Brands Are Learning How to Master Push Notifications Like Publishers

From content to promotions

Marketers are seeing a new opportunity with branded apps. Getty Images
Headshot of Lauren Johnson

On a typical morning, the first thing people do is check their phone and see a screen full of push notifications filled with breaking news, social alerts from Twitter, Snapchat and Instagram and occasionally, a few messages from brands.

Publishers and social platforms like the New York Times, the Washington Post and Twitter have mastered mobile push notifications, often devoting teams to crafting the brief breaking news messages that get pushed out to millions of users who have downloaded their app.

Now brands are starting to take a page from publishers’ playbooks.

“Breaking news is a very different use case because you’re entering a value relationship,” said Sophie Kleber, executive creative director of product and innovation at Huge. “With brands, it’s a little bit trickier to learn some of that stuff, but there are niche moments in which that applies.”

According to IBM, push notifications sent during Thanksgiving and Black Friday weekend increased 128 percent year-over-year while email and SMS marketing was only up 7 percent. Additional stats from Branding Brand and Leanplum back up why brands are bullish on push notifications: Marketers sent 2.7 times as many push notifications on Black Friday to push out sales alerts and consumers interacted with those notifications 2.6 times more than typical push notifications.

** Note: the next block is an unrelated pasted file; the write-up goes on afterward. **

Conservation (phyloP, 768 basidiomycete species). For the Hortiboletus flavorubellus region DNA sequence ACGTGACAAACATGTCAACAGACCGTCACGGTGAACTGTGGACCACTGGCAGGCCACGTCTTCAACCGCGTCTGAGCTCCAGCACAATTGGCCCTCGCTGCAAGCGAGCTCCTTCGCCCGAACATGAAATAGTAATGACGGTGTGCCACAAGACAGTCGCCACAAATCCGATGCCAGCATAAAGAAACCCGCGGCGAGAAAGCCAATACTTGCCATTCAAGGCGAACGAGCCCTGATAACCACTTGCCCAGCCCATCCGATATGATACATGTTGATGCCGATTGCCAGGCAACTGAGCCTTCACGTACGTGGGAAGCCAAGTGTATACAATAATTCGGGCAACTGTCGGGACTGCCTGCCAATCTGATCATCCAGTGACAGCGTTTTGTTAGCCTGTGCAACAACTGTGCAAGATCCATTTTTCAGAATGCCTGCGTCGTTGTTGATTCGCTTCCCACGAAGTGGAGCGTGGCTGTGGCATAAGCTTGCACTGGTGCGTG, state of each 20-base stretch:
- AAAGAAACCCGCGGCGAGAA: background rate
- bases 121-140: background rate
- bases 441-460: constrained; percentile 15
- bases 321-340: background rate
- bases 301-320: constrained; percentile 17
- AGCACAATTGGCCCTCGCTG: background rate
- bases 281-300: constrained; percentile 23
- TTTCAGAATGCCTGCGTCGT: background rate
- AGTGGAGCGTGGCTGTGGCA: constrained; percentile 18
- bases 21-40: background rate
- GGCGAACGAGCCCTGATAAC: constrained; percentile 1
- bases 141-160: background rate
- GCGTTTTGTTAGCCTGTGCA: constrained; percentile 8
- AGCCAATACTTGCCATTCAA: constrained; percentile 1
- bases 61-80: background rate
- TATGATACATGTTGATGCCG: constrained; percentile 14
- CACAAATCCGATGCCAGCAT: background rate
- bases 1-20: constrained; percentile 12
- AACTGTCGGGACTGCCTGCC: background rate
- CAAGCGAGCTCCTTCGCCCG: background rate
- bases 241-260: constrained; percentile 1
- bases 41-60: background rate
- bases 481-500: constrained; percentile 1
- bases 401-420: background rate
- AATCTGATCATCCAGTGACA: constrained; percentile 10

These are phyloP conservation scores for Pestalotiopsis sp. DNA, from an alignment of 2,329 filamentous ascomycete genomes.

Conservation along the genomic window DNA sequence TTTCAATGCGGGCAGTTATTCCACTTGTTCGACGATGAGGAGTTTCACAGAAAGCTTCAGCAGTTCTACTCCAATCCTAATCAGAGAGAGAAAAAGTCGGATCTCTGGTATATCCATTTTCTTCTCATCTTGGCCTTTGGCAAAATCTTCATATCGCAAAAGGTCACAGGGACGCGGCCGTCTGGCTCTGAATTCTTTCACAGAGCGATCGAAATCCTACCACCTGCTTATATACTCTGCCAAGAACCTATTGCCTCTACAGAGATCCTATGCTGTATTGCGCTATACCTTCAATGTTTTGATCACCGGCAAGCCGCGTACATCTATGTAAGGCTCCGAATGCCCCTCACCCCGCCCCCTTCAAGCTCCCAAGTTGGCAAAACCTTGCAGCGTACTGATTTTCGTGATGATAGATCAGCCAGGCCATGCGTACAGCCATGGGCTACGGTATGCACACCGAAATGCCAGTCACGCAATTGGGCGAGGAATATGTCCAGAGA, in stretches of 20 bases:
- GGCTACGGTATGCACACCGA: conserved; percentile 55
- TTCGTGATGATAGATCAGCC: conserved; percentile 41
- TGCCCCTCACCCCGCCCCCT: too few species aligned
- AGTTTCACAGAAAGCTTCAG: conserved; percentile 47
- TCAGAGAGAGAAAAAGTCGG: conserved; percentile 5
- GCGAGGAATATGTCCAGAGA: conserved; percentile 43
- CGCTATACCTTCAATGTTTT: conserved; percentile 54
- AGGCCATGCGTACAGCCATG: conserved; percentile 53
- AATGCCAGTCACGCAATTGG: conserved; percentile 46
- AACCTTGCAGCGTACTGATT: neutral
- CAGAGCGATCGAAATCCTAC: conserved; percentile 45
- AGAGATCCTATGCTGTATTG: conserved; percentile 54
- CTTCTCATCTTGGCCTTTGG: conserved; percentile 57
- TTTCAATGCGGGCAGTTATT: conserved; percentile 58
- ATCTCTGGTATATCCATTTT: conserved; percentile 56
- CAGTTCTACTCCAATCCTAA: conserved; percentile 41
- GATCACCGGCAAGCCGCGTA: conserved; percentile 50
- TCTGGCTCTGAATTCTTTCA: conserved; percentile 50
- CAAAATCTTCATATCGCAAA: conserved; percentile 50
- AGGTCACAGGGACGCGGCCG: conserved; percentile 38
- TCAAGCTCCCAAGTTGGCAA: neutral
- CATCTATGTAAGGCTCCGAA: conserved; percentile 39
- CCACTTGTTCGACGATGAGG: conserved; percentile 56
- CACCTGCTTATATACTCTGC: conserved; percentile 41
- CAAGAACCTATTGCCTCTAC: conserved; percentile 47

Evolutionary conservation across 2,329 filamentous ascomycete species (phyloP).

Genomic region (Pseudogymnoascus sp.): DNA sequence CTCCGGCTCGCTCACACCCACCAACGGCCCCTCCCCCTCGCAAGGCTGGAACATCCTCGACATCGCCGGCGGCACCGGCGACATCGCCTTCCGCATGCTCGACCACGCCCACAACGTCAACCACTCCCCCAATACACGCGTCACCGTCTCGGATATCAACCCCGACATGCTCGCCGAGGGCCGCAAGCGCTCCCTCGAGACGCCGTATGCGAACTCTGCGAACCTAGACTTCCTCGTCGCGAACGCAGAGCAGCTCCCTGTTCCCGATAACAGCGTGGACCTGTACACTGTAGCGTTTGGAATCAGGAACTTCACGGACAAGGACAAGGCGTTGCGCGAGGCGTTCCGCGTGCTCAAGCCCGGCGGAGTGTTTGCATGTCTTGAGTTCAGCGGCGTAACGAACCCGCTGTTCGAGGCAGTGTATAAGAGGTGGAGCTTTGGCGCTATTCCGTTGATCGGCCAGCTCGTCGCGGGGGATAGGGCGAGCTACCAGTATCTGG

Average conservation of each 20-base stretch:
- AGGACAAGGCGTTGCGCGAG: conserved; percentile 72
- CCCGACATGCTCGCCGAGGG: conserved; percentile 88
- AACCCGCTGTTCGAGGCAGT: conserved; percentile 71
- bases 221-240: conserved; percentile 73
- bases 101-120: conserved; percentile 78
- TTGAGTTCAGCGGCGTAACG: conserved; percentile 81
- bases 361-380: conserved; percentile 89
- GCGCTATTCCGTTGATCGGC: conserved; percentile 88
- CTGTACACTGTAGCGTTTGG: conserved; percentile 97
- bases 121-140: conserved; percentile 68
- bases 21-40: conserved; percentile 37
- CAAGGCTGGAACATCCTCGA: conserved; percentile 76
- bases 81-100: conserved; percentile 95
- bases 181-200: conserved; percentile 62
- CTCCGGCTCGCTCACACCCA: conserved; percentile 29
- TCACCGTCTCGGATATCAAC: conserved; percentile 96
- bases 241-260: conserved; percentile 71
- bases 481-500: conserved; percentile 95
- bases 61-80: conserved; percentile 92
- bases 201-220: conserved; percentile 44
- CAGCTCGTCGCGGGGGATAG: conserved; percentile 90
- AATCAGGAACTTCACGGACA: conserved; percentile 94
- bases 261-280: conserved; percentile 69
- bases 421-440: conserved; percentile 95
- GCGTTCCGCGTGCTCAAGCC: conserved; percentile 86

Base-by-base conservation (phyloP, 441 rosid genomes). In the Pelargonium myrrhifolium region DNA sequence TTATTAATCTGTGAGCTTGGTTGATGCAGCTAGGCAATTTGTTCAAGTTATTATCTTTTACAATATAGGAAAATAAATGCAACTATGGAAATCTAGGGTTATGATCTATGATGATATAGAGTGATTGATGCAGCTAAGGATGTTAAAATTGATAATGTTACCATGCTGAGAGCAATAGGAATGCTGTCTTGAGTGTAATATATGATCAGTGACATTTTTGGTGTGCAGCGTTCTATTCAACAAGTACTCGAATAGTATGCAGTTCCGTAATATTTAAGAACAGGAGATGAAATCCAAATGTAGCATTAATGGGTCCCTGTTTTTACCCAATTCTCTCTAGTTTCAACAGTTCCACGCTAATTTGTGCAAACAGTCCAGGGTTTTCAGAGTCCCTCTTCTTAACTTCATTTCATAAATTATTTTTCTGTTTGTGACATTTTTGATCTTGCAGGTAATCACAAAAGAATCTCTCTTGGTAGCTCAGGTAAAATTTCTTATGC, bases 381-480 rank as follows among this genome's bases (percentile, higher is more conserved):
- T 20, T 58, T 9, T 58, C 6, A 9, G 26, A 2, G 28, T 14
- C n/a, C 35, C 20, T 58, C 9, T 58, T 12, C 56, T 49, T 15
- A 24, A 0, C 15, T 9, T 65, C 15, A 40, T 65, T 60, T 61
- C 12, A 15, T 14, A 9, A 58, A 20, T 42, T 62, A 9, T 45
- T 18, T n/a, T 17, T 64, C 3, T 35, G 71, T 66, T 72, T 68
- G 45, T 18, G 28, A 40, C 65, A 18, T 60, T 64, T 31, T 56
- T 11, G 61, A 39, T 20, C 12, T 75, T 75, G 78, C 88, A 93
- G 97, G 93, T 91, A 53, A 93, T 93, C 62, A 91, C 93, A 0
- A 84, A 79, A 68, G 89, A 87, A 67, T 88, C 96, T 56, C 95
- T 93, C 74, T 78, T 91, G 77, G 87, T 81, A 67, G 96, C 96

Take Chubbies, a retailer that sells shorts and other men’s apparel, for example. Three months ago, the brand revamped its app to include exclusive merchandise first—like a discounted outlet of products and shipping deals. Push notifications aren’t geared at solely driving sales and conversions though. Instead, a team of eight people (writers, merchandisers, email marketers, designers) write and manage pithy pieces of copy—similar to a tweet—that prompt someone to open the app. Roughly 33 percent of Chubbies’ visual designer’s time is spent on push notifications, while the brand’s head of email marketing dedicates 25 percent of time to push.

“Sure, we can use them to drive a product, a promotion, a sale or something like that, but more often than not, we find great engagement with just funny one-liners like the notion of a tweet in push form,” said Tom Montgomery, co-founder at Chubbies. “Push is a solid content opportunity for us and one that we are still experimenting with and have found a decent amount of success with. [It’s] just simple, funny content that people wouldn’t expect to receive from a brand.”

As email inboxes get crammed with holiday promotions from brands, push notifications are one way that companies can cut through the clutter with a message that’s prominently visible on smartphones. At the same time, Google sorts branded emails into a promotional tab, making them harder for consumers to find.

“We think of it like an email channel but a little more fleeting—typically on email you’ll have a few hours to see clicks, engagement and revenue coming in,” Montgomery said. “With push, you’ll typically see it coming in the hour or two after the push because a phone is just a faster interaction.”